A broken or damaged faucet can cause quite some damage to the house, as well as the piece of mind of the residents. As I have been through such a plumbing travesty in the past, I decided to share my knowledge and findings with you.
Basically, faucets are extremely important in any home. They dispense water, making the regular, day-to-day activities relatively easier. Hence, any damage to the faucet can, indirectly, lead to damage to the house. More so, the residents of the house also face their fair share of worries. Hence, it is very important to maintain your faucets and repair them, when broken, at the earliest.
How to Repair a Faucet
Now, let's start off with repair instructions for that leaky faucet. First step, turn off the water supply. The last thing you want is a gush of water coming right at you when you take out the faucet. Once you have turned off the water supply, you can proceed to taking out the faucet handle by unscrewing the buttons and screws. Next, remove packing nut, being careful not to scar metal. Twist out stem or spindle. This can be done by turning it in the same direction, as you would to turn on the faucet. Now, remove the screw that holds washer. Loosen the screw, if necessary by using penetrating oil. Examine screw and stem, replace if damaged. Fasten the new washer to the stem. Reinstall assembly in faucet. Turn stem clockwise. With stem in place, put packing nut back on. Now, you may reinstall handle. Lastly, check for leaks.
Now, in case the dripping hasn't stopped even by replacing the washer, then the next probable issue may be a faulty valve seat. This problem can be solved by replacing the valve seat. This is relatively easier with a tool called a seat wrench. Simply insert the seat wrench into the seat and turn it counter clockwise. Once the old seat is out, replace it with an exact (non-damaged) duplicate. In case the replaced seat is different, there is a possibility of further leakage and faucet damage. So, make sure that you check the make etc. of your current seat and get the exact one. Once done, check for leaks.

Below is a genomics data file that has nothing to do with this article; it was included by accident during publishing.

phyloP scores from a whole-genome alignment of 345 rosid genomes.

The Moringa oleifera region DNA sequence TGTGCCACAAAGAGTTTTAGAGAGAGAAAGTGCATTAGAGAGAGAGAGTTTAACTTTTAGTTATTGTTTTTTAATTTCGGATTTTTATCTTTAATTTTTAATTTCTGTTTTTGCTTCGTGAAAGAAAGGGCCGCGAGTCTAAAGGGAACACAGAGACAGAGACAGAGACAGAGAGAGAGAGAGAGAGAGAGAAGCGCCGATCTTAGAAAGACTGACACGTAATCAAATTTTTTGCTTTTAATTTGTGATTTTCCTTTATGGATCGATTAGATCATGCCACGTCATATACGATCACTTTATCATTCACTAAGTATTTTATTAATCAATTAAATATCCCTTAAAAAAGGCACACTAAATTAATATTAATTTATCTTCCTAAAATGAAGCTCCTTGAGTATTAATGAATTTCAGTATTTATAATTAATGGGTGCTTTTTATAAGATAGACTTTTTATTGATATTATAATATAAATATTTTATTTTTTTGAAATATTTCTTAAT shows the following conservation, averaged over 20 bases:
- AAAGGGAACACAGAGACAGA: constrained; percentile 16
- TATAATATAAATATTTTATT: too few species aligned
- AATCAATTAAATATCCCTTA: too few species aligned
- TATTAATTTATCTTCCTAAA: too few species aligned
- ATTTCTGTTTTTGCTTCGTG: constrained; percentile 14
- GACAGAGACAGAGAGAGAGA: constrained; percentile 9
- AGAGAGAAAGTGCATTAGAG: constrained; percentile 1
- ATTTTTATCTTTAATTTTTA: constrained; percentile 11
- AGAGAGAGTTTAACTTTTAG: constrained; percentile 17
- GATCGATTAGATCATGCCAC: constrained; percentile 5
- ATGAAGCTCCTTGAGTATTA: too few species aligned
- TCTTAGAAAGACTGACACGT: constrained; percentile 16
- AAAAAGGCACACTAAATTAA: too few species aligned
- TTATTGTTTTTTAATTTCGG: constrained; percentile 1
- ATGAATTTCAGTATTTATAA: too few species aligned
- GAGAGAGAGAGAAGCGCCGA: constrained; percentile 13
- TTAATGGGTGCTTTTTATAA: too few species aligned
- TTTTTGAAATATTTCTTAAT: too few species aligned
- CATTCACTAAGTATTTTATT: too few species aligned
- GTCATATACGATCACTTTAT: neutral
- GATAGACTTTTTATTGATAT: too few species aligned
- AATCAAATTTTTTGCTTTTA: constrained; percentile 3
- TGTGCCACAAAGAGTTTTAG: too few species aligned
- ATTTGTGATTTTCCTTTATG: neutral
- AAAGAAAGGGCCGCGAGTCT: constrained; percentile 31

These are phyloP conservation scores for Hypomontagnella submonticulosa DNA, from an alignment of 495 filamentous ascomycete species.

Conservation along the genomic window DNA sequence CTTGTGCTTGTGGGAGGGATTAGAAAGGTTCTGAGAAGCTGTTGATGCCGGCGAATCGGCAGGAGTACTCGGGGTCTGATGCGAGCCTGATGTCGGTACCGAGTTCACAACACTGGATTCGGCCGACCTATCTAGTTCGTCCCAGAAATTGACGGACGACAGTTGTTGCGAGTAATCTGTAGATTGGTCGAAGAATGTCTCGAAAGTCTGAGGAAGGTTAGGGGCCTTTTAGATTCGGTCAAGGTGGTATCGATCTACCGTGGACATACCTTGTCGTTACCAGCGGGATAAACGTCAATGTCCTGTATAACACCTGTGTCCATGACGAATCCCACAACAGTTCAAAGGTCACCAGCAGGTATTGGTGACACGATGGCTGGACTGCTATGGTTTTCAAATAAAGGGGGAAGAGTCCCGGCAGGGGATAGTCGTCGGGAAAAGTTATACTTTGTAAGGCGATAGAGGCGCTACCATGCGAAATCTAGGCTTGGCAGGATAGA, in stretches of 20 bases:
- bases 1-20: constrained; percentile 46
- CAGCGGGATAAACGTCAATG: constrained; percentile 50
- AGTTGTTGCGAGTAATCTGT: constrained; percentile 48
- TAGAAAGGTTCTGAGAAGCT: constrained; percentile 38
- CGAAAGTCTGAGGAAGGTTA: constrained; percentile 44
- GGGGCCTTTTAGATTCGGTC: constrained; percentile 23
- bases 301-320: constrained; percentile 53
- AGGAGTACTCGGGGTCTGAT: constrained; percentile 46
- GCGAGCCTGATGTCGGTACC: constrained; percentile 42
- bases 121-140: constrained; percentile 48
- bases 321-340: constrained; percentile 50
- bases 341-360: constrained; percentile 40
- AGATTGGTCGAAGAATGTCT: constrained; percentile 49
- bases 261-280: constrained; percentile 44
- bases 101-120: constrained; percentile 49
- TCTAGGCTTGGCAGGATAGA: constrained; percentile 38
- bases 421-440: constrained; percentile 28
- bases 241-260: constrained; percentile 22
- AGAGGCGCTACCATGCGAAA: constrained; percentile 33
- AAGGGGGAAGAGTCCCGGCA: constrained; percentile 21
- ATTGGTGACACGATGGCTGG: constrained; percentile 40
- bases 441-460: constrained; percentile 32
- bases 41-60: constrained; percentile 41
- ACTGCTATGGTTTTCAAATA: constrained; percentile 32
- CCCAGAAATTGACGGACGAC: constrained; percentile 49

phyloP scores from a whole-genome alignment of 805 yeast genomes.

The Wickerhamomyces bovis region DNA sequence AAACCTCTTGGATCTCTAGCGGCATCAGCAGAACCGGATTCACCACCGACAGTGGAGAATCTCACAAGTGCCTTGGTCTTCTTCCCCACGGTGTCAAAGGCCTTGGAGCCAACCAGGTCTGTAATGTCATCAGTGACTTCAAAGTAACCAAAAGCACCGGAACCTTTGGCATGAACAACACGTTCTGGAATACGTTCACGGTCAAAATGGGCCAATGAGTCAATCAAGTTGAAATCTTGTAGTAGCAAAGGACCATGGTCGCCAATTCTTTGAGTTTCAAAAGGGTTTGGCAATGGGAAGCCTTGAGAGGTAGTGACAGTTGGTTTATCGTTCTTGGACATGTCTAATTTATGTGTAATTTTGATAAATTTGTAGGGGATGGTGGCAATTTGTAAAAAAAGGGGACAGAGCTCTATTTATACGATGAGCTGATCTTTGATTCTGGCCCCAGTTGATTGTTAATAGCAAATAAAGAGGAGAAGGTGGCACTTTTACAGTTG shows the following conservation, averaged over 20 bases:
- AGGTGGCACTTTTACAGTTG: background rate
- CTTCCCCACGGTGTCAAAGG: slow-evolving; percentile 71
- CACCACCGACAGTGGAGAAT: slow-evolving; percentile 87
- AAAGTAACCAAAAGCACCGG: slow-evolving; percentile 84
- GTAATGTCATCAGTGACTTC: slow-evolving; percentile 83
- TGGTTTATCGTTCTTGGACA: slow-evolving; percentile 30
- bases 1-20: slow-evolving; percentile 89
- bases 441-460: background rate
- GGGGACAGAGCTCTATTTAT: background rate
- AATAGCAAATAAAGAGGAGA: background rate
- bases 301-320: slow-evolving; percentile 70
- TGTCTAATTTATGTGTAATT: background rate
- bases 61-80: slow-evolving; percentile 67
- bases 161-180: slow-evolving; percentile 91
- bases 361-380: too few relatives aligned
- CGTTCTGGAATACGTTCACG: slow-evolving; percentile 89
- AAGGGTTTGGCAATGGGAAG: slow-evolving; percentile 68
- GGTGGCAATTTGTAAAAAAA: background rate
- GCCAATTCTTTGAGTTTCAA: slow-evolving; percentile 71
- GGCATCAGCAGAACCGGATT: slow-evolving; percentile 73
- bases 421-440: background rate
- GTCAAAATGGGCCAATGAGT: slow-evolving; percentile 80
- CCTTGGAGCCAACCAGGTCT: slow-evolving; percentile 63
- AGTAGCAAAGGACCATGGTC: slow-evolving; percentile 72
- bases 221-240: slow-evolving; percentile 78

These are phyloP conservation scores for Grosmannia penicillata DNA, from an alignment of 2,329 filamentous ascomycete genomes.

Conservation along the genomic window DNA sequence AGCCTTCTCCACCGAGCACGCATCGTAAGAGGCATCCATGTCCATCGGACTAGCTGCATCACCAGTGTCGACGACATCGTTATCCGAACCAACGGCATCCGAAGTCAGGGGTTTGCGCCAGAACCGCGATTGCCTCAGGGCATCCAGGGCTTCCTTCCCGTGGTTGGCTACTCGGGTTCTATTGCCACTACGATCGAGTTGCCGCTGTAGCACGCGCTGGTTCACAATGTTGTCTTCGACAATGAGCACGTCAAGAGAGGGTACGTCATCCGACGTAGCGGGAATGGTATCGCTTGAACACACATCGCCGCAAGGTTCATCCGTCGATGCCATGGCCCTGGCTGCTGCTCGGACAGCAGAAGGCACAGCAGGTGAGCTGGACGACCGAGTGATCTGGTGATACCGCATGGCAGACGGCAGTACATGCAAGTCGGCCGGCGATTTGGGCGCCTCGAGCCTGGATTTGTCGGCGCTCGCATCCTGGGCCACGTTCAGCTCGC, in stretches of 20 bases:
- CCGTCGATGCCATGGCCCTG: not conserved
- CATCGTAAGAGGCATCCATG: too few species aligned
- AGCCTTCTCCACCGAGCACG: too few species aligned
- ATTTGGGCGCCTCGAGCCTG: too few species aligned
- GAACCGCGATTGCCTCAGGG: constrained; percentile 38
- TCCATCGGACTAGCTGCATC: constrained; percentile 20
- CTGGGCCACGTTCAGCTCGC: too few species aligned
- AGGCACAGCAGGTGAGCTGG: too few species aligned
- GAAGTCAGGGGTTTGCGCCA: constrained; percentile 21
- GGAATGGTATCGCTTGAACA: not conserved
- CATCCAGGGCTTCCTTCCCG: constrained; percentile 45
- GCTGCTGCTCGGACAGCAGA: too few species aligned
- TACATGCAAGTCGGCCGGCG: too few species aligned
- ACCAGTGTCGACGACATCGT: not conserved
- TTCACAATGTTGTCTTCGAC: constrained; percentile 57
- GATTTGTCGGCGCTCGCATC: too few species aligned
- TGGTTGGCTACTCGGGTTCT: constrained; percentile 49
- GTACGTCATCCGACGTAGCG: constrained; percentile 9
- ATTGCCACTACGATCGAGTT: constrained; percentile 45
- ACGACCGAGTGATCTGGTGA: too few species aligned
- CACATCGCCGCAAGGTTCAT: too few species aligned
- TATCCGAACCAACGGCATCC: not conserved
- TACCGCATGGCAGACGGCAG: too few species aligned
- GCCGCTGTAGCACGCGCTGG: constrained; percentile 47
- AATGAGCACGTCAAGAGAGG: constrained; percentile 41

In case, the valve seat is not an issue either, it could be faulty packing or a fault with the O-ring. In either cases, you need replacement. Make sure to turn off the water, before you remove the faucet handle. Next, replace the item that needs to be replaced (the packing or O-ring). Check, once again, for a leak.
If none of these instructions seem to work, it could be because your faucet is of a different type. In either case you will need a professional to come and help you out. Mind you, playing with a leaky faucet is as dangerous as playing with fire. Ok! I am exaggerating again. But, one option that will always work (especially with recurring problems with the faucet) is replacing the entire faucet. This is mostly a better option, as you are not using a faulty item then and you are solving quite a few problems in one go.
So, this is where I sign off. All the best with your faucet.